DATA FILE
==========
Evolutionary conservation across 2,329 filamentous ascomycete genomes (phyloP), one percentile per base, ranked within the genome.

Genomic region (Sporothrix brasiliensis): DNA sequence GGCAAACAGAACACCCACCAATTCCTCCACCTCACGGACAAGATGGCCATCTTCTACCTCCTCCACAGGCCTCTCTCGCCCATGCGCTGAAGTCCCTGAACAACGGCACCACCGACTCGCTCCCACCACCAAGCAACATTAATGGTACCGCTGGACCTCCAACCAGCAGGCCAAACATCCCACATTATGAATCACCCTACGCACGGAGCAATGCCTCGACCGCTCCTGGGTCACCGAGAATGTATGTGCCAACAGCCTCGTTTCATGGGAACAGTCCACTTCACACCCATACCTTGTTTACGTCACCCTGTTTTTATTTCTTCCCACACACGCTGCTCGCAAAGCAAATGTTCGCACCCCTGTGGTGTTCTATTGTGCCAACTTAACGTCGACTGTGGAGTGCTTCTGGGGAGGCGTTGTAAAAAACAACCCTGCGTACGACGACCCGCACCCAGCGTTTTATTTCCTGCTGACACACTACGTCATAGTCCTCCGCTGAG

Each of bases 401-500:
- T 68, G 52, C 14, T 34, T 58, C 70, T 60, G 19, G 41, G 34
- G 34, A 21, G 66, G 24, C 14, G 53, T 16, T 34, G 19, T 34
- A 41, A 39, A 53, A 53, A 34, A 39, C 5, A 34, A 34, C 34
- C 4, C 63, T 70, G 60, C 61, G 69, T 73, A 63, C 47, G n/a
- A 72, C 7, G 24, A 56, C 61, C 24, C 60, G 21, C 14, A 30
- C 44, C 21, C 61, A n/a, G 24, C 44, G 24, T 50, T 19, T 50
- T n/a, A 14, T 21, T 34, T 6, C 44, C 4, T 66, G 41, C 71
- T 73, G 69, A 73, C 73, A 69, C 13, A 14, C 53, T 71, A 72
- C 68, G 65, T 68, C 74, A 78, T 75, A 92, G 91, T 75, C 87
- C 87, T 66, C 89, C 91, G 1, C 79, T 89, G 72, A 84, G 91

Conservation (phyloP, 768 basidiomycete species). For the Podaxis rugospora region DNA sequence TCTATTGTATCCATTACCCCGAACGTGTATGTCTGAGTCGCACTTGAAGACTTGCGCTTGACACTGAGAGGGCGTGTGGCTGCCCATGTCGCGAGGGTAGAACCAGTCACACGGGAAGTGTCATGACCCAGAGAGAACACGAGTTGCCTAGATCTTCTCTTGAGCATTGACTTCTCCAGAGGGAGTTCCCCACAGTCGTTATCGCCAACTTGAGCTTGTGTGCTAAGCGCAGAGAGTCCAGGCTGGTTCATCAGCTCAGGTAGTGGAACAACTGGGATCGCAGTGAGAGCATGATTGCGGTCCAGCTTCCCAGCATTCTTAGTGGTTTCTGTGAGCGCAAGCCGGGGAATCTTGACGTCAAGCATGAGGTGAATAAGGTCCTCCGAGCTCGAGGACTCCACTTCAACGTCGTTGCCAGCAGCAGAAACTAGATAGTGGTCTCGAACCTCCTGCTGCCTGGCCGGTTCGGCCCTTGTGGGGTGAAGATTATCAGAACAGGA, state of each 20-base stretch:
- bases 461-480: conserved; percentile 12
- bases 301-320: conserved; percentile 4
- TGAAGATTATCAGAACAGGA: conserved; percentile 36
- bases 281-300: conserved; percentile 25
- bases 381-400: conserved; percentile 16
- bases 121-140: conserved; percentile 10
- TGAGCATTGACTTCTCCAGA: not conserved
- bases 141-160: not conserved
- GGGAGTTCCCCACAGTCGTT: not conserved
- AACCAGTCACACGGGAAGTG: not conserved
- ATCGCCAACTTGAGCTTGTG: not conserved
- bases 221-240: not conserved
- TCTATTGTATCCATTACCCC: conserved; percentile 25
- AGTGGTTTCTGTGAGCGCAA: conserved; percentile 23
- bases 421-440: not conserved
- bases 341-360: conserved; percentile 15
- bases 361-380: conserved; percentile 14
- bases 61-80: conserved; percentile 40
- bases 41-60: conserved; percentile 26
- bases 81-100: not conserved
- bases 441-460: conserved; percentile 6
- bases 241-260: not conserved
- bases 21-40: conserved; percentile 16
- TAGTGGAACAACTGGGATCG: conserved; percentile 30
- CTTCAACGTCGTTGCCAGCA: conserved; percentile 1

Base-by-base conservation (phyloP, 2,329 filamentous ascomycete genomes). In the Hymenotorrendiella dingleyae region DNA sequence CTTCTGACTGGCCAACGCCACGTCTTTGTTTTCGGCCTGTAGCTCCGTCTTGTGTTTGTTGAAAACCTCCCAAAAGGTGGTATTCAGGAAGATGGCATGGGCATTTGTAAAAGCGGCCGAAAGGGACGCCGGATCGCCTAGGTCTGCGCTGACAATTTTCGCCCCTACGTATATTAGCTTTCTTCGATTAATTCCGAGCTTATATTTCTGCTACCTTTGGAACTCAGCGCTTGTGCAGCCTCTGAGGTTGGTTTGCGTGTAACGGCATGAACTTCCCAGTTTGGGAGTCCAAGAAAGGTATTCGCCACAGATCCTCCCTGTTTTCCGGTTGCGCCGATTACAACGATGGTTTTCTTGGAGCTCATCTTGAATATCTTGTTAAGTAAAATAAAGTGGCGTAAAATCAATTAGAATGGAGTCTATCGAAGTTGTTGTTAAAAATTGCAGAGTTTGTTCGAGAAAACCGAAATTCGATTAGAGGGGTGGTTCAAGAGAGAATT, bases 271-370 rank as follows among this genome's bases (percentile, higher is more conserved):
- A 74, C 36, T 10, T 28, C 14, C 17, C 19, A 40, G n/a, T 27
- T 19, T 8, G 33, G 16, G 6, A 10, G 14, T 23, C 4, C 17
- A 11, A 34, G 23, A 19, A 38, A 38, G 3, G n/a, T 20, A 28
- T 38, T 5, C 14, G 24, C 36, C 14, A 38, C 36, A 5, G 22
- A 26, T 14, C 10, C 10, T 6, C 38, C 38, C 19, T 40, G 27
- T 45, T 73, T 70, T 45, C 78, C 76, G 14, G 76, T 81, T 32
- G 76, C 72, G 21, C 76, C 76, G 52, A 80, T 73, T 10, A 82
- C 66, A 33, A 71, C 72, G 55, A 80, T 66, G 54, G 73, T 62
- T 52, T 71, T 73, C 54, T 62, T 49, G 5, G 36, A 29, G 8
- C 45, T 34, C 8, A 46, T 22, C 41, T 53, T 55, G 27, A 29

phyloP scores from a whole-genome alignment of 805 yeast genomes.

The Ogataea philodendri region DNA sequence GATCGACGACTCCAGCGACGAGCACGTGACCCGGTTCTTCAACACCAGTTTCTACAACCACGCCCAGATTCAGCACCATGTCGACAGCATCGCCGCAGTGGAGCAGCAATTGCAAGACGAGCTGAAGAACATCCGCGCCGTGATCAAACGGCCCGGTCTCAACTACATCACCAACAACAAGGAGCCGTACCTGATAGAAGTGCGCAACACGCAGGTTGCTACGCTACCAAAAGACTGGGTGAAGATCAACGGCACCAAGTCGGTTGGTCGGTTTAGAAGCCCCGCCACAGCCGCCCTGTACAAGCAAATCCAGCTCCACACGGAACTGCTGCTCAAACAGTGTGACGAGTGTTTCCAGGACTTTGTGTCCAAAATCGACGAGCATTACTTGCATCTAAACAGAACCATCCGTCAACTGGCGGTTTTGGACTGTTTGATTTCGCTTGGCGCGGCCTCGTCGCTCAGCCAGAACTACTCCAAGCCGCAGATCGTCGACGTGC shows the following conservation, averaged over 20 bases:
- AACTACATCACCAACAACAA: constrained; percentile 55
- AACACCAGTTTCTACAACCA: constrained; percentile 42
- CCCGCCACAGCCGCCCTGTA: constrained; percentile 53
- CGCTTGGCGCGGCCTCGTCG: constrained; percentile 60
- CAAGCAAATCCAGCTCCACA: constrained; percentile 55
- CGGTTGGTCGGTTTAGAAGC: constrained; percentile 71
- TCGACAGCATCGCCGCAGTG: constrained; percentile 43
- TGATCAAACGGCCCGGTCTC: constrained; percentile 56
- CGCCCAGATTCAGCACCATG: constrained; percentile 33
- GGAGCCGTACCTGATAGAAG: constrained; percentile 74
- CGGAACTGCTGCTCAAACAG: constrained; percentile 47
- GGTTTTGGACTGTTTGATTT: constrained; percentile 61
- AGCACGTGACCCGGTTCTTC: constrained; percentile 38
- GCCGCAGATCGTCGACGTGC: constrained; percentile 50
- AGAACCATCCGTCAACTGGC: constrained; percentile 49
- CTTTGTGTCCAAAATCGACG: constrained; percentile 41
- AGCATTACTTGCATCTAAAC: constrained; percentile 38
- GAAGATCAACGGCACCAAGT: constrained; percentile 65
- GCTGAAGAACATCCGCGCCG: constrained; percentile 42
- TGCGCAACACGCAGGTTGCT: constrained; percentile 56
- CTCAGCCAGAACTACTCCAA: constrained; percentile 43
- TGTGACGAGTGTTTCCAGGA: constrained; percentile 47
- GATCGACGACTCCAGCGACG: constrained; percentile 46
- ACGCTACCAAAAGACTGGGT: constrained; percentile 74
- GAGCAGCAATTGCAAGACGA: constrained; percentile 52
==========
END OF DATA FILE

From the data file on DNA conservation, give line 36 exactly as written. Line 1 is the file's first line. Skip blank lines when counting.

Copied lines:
- bases 241-260: not conserved